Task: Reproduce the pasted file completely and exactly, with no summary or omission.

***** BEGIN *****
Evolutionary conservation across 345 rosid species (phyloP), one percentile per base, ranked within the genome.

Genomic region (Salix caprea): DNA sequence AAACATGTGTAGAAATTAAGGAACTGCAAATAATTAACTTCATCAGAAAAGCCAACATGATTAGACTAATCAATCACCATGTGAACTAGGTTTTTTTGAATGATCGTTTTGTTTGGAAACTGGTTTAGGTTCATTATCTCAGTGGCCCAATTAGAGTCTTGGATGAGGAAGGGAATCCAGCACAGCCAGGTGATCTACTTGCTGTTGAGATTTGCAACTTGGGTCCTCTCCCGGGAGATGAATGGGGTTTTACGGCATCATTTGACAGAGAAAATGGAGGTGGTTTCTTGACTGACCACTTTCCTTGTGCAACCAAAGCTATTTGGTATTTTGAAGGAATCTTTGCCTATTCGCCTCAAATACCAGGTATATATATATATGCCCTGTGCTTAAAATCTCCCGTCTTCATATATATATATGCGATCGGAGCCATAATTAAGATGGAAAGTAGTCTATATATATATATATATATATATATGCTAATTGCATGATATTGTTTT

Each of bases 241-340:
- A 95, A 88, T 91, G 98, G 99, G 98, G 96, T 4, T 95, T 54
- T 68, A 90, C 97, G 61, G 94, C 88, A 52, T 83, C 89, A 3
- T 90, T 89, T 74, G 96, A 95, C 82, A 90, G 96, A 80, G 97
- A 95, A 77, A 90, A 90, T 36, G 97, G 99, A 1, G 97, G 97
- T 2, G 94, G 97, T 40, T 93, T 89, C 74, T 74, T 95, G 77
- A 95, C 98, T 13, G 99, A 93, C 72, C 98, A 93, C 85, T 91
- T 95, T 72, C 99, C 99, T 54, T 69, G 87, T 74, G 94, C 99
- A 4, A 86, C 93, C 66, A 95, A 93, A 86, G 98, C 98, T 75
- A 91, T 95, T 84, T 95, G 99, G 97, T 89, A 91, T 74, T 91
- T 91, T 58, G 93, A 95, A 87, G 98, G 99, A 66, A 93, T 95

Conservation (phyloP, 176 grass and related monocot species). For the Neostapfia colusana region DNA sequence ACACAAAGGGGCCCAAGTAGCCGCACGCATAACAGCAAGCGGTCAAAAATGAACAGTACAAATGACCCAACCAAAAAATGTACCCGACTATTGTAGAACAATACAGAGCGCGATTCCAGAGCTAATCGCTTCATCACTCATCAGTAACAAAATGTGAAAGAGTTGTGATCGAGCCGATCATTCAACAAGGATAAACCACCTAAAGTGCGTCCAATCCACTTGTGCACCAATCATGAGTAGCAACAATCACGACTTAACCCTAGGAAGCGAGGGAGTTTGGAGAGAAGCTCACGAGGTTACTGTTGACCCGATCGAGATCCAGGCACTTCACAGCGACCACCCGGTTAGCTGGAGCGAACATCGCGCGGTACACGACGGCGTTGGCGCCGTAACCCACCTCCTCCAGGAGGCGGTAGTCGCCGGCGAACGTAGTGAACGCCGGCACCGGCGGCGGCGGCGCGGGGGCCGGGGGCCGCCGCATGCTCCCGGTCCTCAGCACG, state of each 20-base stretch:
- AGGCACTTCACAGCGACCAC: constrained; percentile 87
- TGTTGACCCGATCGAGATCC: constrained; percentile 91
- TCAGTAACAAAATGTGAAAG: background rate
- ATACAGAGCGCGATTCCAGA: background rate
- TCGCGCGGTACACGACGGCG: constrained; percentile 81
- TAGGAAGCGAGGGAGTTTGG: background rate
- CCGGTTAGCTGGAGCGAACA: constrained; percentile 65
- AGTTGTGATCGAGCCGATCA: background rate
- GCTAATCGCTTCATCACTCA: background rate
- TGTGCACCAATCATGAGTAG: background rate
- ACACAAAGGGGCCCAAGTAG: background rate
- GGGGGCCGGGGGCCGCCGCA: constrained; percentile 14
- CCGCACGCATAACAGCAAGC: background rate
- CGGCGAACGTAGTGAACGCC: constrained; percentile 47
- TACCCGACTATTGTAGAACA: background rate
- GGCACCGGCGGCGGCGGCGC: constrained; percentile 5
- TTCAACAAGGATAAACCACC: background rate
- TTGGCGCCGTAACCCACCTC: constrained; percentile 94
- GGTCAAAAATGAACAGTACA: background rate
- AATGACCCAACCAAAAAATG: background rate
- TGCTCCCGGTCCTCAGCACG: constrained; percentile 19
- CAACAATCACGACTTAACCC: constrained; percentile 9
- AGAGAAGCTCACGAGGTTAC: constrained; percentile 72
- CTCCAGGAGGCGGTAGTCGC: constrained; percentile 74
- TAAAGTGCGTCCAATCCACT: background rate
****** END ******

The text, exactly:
Evolutionary conservation across 345 rosid species (phyloP), one percentile per base, ranked within the genome.

Genomic region (Salix caprea): DNA sequence AAACATGTGTAGAAATTAAGGAACTGCAAATAATTAACTTCATCAGAAAAGCCAACATGATTAGACTAATCAATCACCATGTGAACTAGGTTTTTTTGAATGATCGTTTTGTTTGGAAACTGGTTTAGGTTCATTATCTCAGTGGCCCAATTAGAGTCTTGGATGAGGAAGGGAATCCAGCACAGCCAGGTGATCTACTTGCTGTTGAGATTTGCAACTTGGGTCCTCTCCCGGGAGATGAATGGGGTTTTACGGCATCATTTGACAGAGAAAATGGAGGTGGTTTCTTGACTGACCACTTTCCTTGTGCAACCAAAGCTATTTGGTATTTTGAAGGAATCTTTGCCTATTCGCCTCAAATACCAGGTATATATATATATGCCCTGTGCTTAAAATCTCCCGTCTTCATATATATATATGCGATCGGAGCCATAATTAAGATGGAAAGTAGTCTATATATATATATATATATATATATGCTAATTGCATGATATTGTTTT

Each of bases 241-340:
- A 95, A 88, T 91, G 98, G 99, G 98, G 96, T 4, T 95, T 54
- T 68, A 90, C 97, G 61, G 94, C 88, A 52, T 83, C 89, A 3
- T 90, T 89, T 74, G 96, A 95, C 82, A 90, G 96, A 80, G 97
- A 95, A 77, A 90, A 90, T 36, G 97, G 99, A 1, G 97, G 97
- T 2, G 94, G 97, T 40, T 93, T 89, C 74, T 74, T 95, G 77
- A 95, C 98, T 13, G 99, A 93, C 72, C 98, A 93, C 85, T 91
- T 95, T 72, C 99, C 99, T 54, T 69, G 87, T 74, G 94, C 99
- A 4, A 86, C 93, C 66, A 95, A 93, A 86, G 98, C 98, T 75
- A 91, T 95, T 84, T 95, G 99, G 97, T 89, A 91, T 74, T 91
- T 91, T 58, G 93, A 95, A 87, G 98, G 99, A 66, A 93, T 95

Conservation (phyloP, 176 grass and related monocot species). For the Neostapfia colusana region DNA sequence ACACAAAGGGGCCCAAGTAGCCGCACGCATAACAGCAAGCGGTCAAAAATGAACAGTACAAATGACCCAACCAAAAAATGTACCCGACTATTGTAGAACAATACAGAGCGCGATTCCAGAGCTAATCGCTTCATCACTCATCAGTAACAAAATGTGAAAGAGTTGTGATCGAGCCGATCATTCAACAAGGATAAACCACCTAAAGTGCGTCCAATCCACTTGTGCACCAATCATGAGTAGCAACAATCACGACTTAACCCTAGGAAGCGAGGGAGTTTGGAGAGAAGCTCACGAGGTTACTGTTGACCCGATCGAGATCCAGGCACTTCACAGCGACCACCCGGTTAGCTGGAGCGAACATCGCGCGGTACACGACGGCGTTGGCGCCGTAACCCACCTCCTCCAGGAGGCGGTAGTCGCCGGCGAACGTAGTGAACGCCGGCACCGGCGGCGGCGGCGCGGGGGCCGGGGGCCGCCGCATGCTCCCGGTCCTCAGCACG, state of each 20-base stretch:
- AGGCACTTCACAGCGACCAC: constrained; percentile 87
- TGTTGACCCGATCGAGATCC: constrained; percentile 91
- TCAGTAACAAAATGTGAAAG: background rate
- ATACAGAGCGCGATTCCAGA: background rate
- TCGCGCGGTACACGACGGCG: constrained; percentile 81
- TAGGAAGCGAGGGAGTTTGG: background rate
- CCGGTTAGCTGGAGCGAACA: constrained; percentile 65
- AGTTGTGATCGAGCCGATCA: background rate
- GCTAATCGCTTCATCACTCA: background rate
- TGTGCACCAATCATGAGTAG: background rate
- ACACAAAGGGGCCCAAGTAG: background rate
- GGGGGCCGGGGGCCGCCGCA: constrained; percentile 14
- CCGCACGCATAACAGCAAGC: background rate
- CGGCGAACGTAGTGAACGCC: constrained; percentile 47
- TACCCGACTATTGTAGAACA: background rate
- GGCACCGGCGGCGGCGGCGC: constrained; percentile 5
- TTCAACAAGGATAAACCACC: background rate
- TTGGCGCCGTAACCCACCTC: constrained; percentile 94
- GGTCAAAAATGAACAGTACA: background rate
- AATGACCCAACCAAAAAATG: background rate
- TGCTCCCGGTCCTCAGCACG: constrained; percentile 19
- CAACAATCACGACTTAACCC: constrained; percentile 9
- AGAGAAGCTCACGAGGTTAC: constrained; percentile 72
- CTCCAGGAGGCGGTAGTCGC: constrained; percentile 74
- TAAAGTGCGTCCAATCCACT: background rate